I recently shot a track meet. I shot 916 photos in less than two hours. I was shooting continuous at the highest rate. I shoot RAW+Fine. I put the RAW on Card-1 & the Large Fine jpegs on Card-2. I have yet to find an expert to recommend doing that, but it works for me. I never had one single buffer problem, and I shot as many as 15 frames in a burst. Amazingly, my battery didn't even lose one bar. It was at 89% left at the end of the shoot.

Personally after a wedding shoot (I keep saying I'll never do another one), the track shoot, and some group photos for the local paper, I have to give the D7000 a Big Thumbs Up!

Visit my Nikonians gallery.

  

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omarwiseman Registered since 08th Oct 2010Thu 31-May-12 08:44 PM
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#6. "RE: back from Alaska"
In response to Reply # 0


US
          

The Weather on the inland passage cruise and across Alaska can be a blessing or a bomb. I made the trip last May and carried a 7000 with a 18-200 and a monopod and shot RAW to be able to post process any glitches. I lived in the Pacific Northwest for 5 years and overcast was the norm and so I prepped for the cloudy/rainy Pacific Northwest. As it turned out I was blessed with no rain and blue skys for the cruise and Denali came out of the clouds on the land portion- even got a midnight shot.

Sorry you were weathered out as it is close to impossible to plan a blue sky trip to that area.

Visit my Nikonians gallery.

  

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burchan Silver Member Nikonian since 22nd Feb 2012Thu 31-May-12 09:41 PM
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#7. "RE: back from Alaska"
In response to Reply # 6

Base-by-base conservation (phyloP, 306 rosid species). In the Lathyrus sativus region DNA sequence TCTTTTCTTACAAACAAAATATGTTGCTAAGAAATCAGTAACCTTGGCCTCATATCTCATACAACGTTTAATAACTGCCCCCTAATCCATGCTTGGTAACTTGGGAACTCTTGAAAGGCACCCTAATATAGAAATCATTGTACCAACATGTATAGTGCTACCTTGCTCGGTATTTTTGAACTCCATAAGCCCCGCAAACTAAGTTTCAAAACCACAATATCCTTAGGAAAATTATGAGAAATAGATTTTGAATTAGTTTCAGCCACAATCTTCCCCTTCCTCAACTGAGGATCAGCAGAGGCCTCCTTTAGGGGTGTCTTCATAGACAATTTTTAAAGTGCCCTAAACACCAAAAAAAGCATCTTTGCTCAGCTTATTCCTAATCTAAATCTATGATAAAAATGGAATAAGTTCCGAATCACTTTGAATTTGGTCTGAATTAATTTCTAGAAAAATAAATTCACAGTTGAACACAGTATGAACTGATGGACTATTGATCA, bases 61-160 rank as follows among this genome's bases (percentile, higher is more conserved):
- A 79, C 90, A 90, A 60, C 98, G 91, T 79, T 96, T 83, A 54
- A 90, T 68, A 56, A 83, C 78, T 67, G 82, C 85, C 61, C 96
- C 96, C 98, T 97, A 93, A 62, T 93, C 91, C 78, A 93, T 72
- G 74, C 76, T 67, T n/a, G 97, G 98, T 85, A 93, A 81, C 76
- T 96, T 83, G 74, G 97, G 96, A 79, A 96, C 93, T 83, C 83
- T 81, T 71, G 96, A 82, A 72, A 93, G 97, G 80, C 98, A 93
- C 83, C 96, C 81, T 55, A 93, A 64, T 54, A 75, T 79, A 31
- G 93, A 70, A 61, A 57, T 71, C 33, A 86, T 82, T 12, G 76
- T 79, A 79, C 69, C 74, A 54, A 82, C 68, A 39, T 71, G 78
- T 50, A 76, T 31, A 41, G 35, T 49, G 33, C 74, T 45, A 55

Sydney, AU
          

Before the trip camera was serviced at Nikon just to give me confidence. Focus was readjusted and sensor cleaned. Since then camera performed well. Alaska weather was bleak, Skagway white pass rail trip conditions were changing. I set my camera at centre weighted metering. Once we got to snow line I compensated manual settings when ISO value was displayed in black even when histogram was still in middle. I had to maintain ISO above minimum value (red display) by increasing shutter speed. I ended with few overexposed photos when ISO was at minimum. Now I think that I should not have used manual mode at all as it needs constant readjustments. As far as pictures taken I made nice picture show with music for DVD and that was my main intention.

  

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billD80 Silver Member Nikonian since 22nd Jan 2007Thu 31-May-12 10:42 PM
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#8. "RE: back from Alaska"
In response to Reply # 7


US
          

>Before the trip camera was serviced at Nikon just to give me
>confidence. Focus was readjusted and sensor cleaned. Since
>then camera performed well. Alaska weather was bleak, Skagway
>white pass rail trip conditions were changing. I set my camera
>at centre weighted metering. Once we got to snow line I
>compensated manual settings when ISO value was displayed in
>black even when histogram was still in middle. I had to
>maintain ISO above minimum value (red display) by increasing
>shutter speed. I ended with few overexposed photos when ISO
>was at minimum. Now I think that I should not have used manual
>mode at all as it needs constant readjustments. As far as
>pictures taken I made nice picture show with music for DVD and
>that was my main intention.
>

May I suggest that you sit down with an experienced photographer to go over what the various settings on a camera actually mean. Just a basic class, which will cost far, far less than a D7000, and yield tremendous results.

www.billkeane.zenfolio.com